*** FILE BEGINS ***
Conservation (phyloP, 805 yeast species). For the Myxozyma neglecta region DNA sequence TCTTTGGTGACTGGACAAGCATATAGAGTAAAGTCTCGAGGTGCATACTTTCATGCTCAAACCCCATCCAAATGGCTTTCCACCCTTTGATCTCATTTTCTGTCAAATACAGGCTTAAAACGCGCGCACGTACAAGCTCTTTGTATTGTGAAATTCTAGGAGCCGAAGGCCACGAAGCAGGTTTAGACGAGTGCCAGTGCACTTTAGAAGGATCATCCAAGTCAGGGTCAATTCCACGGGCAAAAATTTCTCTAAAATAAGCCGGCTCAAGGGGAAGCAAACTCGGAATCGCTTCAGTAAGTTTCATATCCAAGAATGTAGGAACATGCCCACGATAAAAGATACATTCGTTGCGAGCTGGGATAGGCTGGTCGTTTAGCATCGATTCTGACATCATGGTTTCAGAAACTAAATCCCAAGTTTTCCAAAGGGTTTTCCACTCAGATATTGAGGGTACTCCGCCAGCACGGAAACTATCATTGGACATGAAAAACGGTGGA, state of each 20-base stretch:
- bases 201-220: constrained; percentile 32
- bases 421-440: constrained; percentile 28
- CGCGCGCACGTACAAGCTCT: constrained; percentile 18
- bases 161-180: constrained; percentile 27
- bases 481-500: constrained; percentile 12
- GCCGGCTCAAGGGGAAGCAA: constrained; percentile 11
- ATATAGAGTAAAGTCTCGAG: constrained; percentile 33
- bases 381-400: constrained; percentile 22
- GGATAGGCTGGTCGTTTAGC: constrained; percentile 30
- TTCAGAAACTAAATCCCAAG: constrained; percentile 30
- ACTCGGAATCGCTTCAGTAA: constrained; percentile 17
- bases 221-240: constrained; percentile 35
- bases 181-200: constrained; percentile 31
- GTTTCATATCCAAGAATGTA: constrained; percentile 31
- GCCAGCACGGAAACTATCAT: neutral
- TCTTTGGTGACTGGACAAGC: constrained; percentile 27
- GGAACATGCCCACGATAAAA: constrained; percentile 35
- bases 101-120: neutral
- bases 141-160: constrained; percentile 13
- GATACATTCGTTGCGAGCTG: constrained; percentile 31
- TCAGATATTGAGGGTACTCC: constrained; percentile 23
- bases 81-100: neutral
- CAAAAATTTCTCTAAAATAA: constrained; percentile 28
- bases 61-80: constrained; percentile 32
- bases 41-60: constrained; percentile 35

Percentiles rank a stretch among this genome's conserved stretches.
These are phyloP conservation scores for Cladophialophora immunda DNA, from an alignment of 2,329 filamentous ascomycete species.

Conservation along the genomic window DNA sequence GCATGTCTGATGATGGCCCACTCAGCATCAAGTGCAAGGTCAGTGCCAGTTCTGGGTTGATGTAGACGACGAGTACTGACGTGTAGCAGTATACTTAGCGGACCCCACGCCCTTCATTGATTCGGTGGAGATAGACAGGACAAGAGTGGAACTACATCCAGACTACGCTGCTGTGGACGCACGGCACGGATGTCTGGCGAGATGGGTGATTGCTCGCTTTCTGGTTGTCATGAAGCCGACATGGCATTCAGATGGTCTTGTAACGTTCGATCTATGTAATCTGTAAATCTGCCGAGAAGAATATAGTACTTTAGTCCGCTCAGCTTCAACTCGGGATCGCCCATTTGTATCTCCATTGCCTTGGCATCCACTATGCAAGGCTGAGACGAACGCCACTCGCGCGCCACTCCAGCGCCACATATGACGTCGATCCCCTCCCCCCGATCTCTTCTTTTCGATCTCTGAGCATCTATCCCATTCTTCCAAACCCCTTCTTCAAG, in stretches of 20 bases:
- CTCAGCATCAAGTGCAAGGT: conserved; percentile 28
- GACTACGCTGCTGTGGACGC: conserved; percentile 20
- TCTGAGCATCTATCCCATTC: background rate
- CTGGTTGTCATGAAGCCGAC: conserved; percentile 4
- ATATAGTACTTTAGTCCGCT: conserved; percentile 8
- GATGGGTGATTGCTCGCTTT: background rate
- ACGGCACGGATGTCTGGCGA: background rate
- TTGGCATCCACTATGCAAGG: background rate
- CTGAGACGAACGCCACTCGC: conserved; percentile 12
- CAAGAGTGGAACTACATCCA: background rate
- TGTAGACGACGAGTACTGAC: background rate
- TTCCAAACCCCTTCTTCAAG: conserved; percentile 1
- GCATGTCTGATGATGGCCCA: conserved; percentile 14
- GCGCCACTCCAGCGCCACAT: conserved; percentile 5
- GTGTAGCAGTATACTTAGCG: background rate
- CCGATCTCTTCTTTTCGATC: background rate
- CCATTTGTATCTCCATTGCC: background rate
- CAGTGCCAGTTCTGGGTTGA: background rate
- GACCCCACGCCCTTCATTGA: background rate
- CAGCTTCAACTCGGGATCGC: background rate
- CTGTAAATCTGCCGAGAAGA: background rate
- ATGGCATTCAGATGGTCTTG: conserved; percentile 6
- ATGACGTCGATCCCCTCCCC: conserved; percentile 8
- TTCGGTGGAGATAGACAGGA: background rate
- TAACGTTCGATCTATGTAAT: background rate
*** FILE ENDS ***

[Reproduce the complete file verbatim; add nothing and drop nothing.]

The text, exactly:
Conservation (phyloP, 805 yeast species). For the Myxozyma neglecta region DNA sequence TCTTTGGTGACTGGACAAGCATATAGAGTAAAGTCTCGAGGTGCATACTTTCATGCTCAAACCCCATCCAAATGGCTTTCCACCCTTTGATCTCATTTTCTGTCAAATACAGGCTTAAAACGCGCGCACGTACAAGCTCTTTGTATTGTGAAATTCTAGGAGCCGAAGGCCACGAAGCAGGTTTAGACGAGTGCCAGTGCACTTTAGAAGGATCATCCAAGTCAGGGTCAATTCCACGGGCAAAAATTTCTCTAAAATAAGCCGGCTCAAGGGGAAGCAAACTCGGAATCGCTTCAGTAAGTTTCATATCCAAGAATGTAGGAACATGCCCACGATAAAAGATACATTCGTTGCGAGCTGGGATAGGCTGGTCGTTTAGCATCGATTCTGACATCATGGTTTCAGAAACTAAATCCCAAGTTTTCCAAAGGGTTTTCCACTCAGATATTGAGGGTACTCCGCCAGCACGGAAACTATCATTGGACATGAAAAACGGTGGA, state of each 20-base stretch:
- bases 201-220: constrained; percentile 32
- bases 421-440: constrained; percentile 28
- CGCGCGCACGTACAAGCTCT: constrained; percentile 18
- bases 161-180: constrained; percentile 27
- bases 481-500: constrained; percentile 12
- GCCGGCTCAAGGGGAAGCAA: constrained; percentile 11
- ATATAGAGTAAAGTCTCGAG: constrained; percentile 33
- bases 381-400: constrained; percentile 22
- GGATAGGCTGGTCGTTTAGC: constrained; percentile 30
- TTCAGAAACTAAATCCCAAG: constrained; percentile 30
- ACTCGGAATCGCTTCAGTAA: constrained; percentile 17
- bases 221-240: constrained; percentile 35
- bases 181-200: constrained; percentile 31
- GTTTCATATCCAAGAATGTA: constrained; percentile 31
- GCCAGCACGGAAACTATCAT: neutral
- TCTTTGGTGACTGGACAAGC: constrained; percentile 27
- GGAACATGCCCACGATAAAA: constrained; percentile 35
- bases 101-120: neutral
- bases 141-160: constrained; percentile 13
- GATACATTCGTTGCGAGCTG: constrained; percentile 31
- TCAGATATTGAGGGTACTCC: constrained; percentile 23
- bases 81-100: neutral
- CAAAAATTTCTCTAAAATAA: constrained; percentile 28
- bases 61-80: constrained; percentile 32
- bases 41-60: constrained; percentile 35

Percentiles rank a stretch among this genome's conserved stretches.
These are phyloP conservation scores for Cladophialophora immunda DNA, from an alignment of 2,329 filamentous ascomycete species.

Conservation along the genomic window DNA sequence GCATGTCTGATGATGGCCCACTCAGCATCAAGTGCAAGGTCAGTGCCAGTTCTGGGTTGATGTAGACGACGAGTACTGACGTGTAGCAGTATACTTAGCGGACCCCACGCCCTTCATTGATTCGGTGGAGATAGACAGGACAAGAGTGGAACTACATCCAGACTACGCTGCTGTGGACGCACGGCACGGATGTCTGGCGAGATGGGTGATTGCTCGCTTTCTGGTTGTCATGAAGCCGACATGGCATTCAGATGGTCTTGTAACGTTCGATCTATGTAATCTGTAAATCTGCCGAGAAGAATATAGTACTTTAGTCCGCTCAGCTTCAACTCGGGATCGCCCATTTGTATCTCCATTGCCTTGGCATCCACTATGCAAGGCTGAGACGAACGCCACTCGCGCGCCACTCCAGCGCCACATATGACGTCGATCCCCTCCCCCCGATCTCTTCTTTTCGATCTCTGAGCATCTATCCCATTCTTCCAAACCCCTTCTTCAAG, in stretches of 20 bases:
- CTCAGCATCAAGTGCAAGGT: conserved; percentile 28
- GACTACGCTGCTGTGGACGC: conserved; percentile 20
- TCTGAGCATCTATCCCATTC: background rate
- CTGGTTGTCATGAAGCCGAC: conserved; percentile 4
- ATATAGTACTTTAGTCCGCT: conserved; percentile 8
- GATGGGTGATTGCTCGCTTT: background rate
- ACGGCACGGATGTCTGGCGA: background rate
- TTGGCATCCACTATGCAAGG: background rate
- CTGAGACGAACGCCACTCGC: conserved; percentile 12
- CAAGAGTGGAACTACATCCA: background rate
- TGTAGACGACGAGTACTGAC: background rate
- TTCCAAACCCCTTCTTCAAG: conserved; percentile 1
- GCATGTCTGATGATGGCCCA: conserved; percentile 14
- GCGCCACTCCAGCGCCACAT: conserved; percentile 5
- GTGTAGCAGTATACTTAGCG: background rate
- CCGATCTCTTCTTTTCGATC: background rate
- CCATTTGTATCTCCATTGCC: background rate
- CAGTGCCAGTTCTGGGTTGA: background rate
- GACCCCACGCCCTTCATTGA: background rate
- CAGCTTCAACTCGGGATCGC: background rate
- CTGTAAATCTGCCGAGAAGA: background rate
- ATGGCATTCAGATGGTCTTG: conserved; percentile 6
- ATGACGTCGATCCCCTCCCC: conserved; percentile 8
- TTCGGTGGAGATAGACAGGA: background rate
- TAACGTTCGATCTATGTAAT: background rate